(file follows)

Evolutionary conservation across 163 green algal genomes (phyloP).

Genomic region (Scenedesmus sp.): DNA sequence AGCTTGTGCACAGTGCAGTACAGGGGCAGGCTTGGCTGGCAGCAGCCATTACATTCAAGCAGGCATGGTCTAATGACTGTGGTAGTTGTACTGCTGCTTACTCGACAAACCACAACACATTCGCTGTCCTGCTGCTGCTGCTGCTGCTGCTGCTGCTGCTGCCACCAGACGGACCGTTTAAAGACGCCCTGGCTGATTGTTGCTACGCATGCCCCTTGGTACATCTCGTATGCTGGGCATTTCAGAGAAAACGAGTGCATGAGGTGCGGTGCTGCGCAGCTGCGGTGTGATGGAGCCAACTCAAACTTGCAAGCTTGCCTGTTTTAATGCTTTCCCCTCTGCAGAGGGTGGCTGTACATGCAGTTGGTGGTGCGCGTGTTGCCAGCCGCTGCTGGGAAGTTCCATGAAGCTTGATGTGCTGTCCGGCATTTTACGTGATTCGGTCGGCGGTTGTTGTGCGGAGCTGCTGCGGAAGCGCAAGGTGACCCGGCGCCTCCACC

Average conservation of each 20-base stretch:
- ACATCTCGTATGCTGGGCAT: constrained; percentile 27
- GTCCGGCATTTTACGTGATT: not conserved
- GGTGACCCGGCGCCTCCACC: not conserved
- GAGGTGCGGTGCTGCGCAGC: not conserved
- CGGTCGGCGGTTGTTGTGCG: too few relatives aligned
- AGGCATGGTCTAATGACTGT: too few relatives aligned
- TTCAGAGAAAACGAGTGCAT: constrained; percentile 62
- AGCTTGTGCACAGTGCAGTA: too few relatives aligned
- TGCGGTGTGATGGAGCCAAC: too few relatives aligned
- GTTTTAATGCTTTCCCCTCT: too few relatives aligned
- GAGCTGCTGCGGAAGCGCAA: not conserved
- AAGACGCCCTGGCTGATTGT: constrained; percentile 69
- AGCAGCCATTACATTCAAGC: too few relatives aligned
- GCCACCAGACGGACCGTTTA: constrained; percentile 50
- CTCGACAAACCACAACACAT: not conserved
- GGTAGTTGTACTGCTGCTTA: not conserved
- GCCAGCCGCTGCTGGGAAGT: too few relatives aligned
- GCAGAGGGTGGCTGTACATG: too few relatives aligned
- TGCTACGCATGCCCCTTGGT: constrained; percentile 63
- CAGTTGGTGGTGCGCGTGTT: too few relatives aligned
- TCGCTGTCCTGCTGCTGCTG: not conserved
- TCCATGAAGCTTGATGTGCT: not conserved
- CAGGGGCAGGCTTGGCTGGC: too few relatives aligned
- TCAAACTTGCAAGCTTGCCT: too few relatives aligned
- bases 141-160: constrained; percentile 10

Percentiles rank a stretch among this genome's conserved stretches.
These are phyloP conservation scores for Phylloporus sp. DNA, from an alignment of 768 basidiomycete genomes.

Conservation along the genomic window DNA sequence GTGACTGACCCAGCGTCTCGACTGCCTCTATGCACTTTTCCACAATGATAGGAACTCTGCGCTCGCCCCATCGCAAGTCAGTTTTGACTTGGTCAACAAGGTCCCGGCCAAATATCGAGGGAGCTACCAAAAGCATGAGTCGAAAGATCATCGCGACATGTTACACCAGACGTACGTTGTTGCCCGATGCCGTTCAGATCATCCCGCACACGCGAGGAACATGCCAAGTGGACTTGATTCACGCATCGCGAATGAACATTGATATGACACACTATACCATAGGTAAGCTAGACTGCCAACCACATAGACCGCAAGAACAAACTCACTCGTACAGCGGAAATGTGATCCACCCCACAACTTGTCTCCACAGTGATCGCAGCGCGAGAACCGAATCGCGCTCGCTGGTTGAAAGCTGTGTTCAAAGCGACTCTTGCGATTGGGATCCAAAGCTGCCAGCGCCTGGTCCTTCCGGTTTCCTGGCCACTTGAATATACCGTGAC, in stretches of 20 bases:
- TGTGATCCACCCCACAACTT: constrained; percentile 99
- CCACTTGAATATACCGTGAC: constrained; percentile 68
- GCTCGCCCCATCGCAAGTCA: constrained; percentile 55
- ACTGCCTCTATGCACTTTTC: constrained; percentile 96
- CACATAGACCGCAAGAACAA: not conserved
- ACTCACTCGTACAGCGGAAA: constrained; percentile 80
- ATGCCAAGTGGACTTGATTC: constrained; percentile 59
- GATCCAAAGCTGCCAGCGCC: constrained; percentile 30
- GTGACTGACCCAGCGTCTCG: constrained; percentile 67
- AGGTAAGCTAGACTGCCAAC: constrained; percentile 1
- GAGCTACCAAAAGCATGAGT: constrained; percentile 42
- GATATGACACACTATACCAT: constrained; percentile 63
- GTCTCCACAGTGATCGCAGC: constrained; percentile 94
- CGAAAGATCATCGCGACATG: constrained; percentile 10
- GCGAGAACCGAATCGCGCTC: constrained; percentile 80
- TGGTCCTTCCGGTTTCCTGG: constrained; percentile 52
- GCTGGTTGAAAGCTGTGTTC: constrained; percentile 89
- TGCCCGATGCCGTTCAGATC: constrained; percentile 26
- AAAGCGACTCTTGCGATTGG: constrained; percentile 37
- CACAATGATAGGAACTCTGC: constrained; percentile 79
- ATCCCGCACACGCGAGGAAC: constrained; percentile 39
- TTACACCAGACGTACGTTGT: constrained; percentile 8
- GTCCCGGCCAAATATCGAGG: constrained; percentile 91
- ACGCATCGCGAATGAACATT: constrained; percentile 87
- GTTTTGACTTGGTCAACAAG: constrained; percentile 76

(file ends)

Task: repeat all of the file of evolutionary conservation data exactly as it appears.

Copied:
Evolutionary conservation across 163 green algal genomes (phyloP).

Genomic region (Scenedesmus sp.): DNA sequence AGCTTGTGCACAGTGCAGTACAGGGGCAGGCTTGGCTGGCAGCAGCCATTACATTCAAGCAGGCATGGTCTAATGACTGTGGTAGTTGTACTGCTGCTTACTCGACAAACCACAACACATTCGCTGTCCTGCTGCTGCTGCTGCTGCTGCTGCTGCTGCTGCCACCAGACGGACCGTTTAAAGACGCCCTGGCTGATTGTTGCTACGCATGCCCCTTGGTACATCTCGTATGCTGGGCATTTCAGAGAAAACGAGTGCATGAGGTGCGGTGCTGCGCAGCTGCGGTGTGATGGAGCCAACTCAAACTTGCAAGCTTGCCTGTTTTAATGCTTTCCCCTCTGCAGAGGGTGGCTGTACATGCAGTTGGTGGTGCGCGTGTTGCCAGCCGCTGCTGGGAAGTTCCATGAAGCTTGATGTGCTGTCCGGCATTTTACGTGATTCGGTCGGCGGTTGTTGTGCGGAGCTGCTGCGGAAGCGCAAGGTGACCCGGCGCCTCCACC

Average conservation of each 20-base stretch:
- ACATCTCGTATGCTGGGCAT: constrained; percentile 27
- GTCCGGCATTTTACGTGATT: not conserved
- GGTGACCCGGCGCCTCCACC: not conserved
- GAGGTGCGGTGCTGCGCAGC: not conserved
- CGGTCGGCGGTTGTTGTGCG: too few relatives aligned
- AGGCATGGTCTAATGACTGT: too few relatives aligned
- TTCAGAGAAAACGAGTGCAT: constrained; percentile 62
- AGCTTGTGCACAGTGCAGTA: too few relatives aligned
- TGCGGTGTGATGGAGCCAAC: too few relatives aligned
- GTTTTAATGCTTTCCCCTCT: too few relatives aligned
- GAGCTGCTGCGGAAGCGCAA: not conserved
- AAGACGCCCTGGCTGATTGT: constrained; percentile 69
- AGCAGCCATTACATTCAAGC: too few relatives aligned
- GCCACCAGACGGACCGTTTA: constrained; percentile 50
- CTCGACAAACCACAACACAT: not conserved
- GGTAGTTGTACTGCTGCTTA: not conserved
- GCCAGCCGCTGCTGGGAAGT: too few relatives aligned
- GCAGAGGGTGGCTGTACATG: too few relatives aligned
- TGCTACGCATGCCCCTTGGT: constrained; percentile 63
- CAGTTGGTGGTGCGCGTGTT: too few relatives aligned
- TCGCTGTCCTGCTGCTGCTG: not conserved
- TCCATGAAGCTTGATGTGCT: not conserved
- CAGGGGCAGGCTTGGCTGGC: too few relatives aligned
- TCAAACTTGCAAGCTTGCCT: too few relatives aligned
- bases 141-160: constrained; percentile 10

Percentiles rank a stretch among this genome's conserved stretches.
These are phyloP conservation scores for Phylloporus sp. DNA, from an alignment of 768 basidiomycete genomes.

Conservation along the genomic window DNA sequence GTGACTGACCCAGCGTCTCGACTGCCTCTATGCACTTTTCCACAATGATAGGAACTCTGCGCTCGCCCCATCGCAAGTCAGTTTTGACTTGGTCAACAAGGTCCCGGCCAAATATCGAGGGAGCTACCAAAAGCATGAGTCGAAAGATCATCGCGACATGTTACACCAGACGTACGTTGTTGCCCGATGCCGTTCAGATCATCCCGCACACGCGAGGAACATGCCAAGTGGACTTGATTCACGCATCGCGAATGAACATTGATATGACACACTATACCATAGGTAAGCTAGACTGCCAACCACATAGACCGCAAGAACAAACTCACTCGTACAGCGGAAATGTGATCCACCCCACAACTTGTCTCCACAGTGATCGCAGCGCGAGAACCGAATCGCGCTCGCTGGTTGAAAGCTGTGTTCAAAGCGACTCTTGCGATTGGGATCCAAAGCTGCCAGCGCCTGGTCCTTCCGGTTTCCTGGCCACTTGAATATACCGTGAC, in stretches of 20 bases:
- TGTGATCCACCCCACAACTT: constrained; percentile 99
- CCACTTGAATATACCGTGAC: constrained; percentile 68
- GCTCGCCCCATCGCAAGTCA: constrained; percentile 55
- ACTGCCTCTATGCACTTTTC: constrained; percentile 96
- CACATAGACCGCAAGAACAA: not conserved
- ACTCACTCGTACAGCGGAAA: constrained; percentile 80
- ATGCCAAGTGGACTTGATTC: constrained; percentile 59
- GATCCAAAGCTGCCAGCGCC: constrained; percentile 30
- GTGACTGACCCAGCGTCTCG: constrained; percentile 67
- AGGTAAGCTAGACTGCCAAC: constrained; percentile 1
- GAGCTACCAAAAGCATGAGT: constrained; percentile 42
- GATATGACACACTATACCAT: constrained; percentile 63
- GTCTCCACAGTGATCGCAGC: constrained; percentile 94
- CGAAAGATCATCGCGACATG: constrained; percentile 10
- GCGAGAACCGAATCGCGCTC: constrained; percentile 80
- TGGTCCTTCCGGTTTCCTGG: constrained; percentile 52
- GCTGGTTGAAAGCTGTGTTC: constrained; percentile 89
- TGCCCGATGCCGTTCAGATC: constrained; percentile 26
- AAAGCGACTCTTGCGATTGG: constrained; percentile 37
- CACAATGATAGGAACTCTGC: constrained; percentile 79
- ATCCCGCACACGCGAGGAAC: constrained; percentile 39
- TTACACCAGACGTACGTTGT: constrained; percentile 8
- GTCCCGGCCAAATATCGAGG: constrained; percentile 91
- ACGCATCGCGAATGAACATT: constrained; percentile 87
- GTTTTGACTTGGTCAACAAG: constrained; percentile 76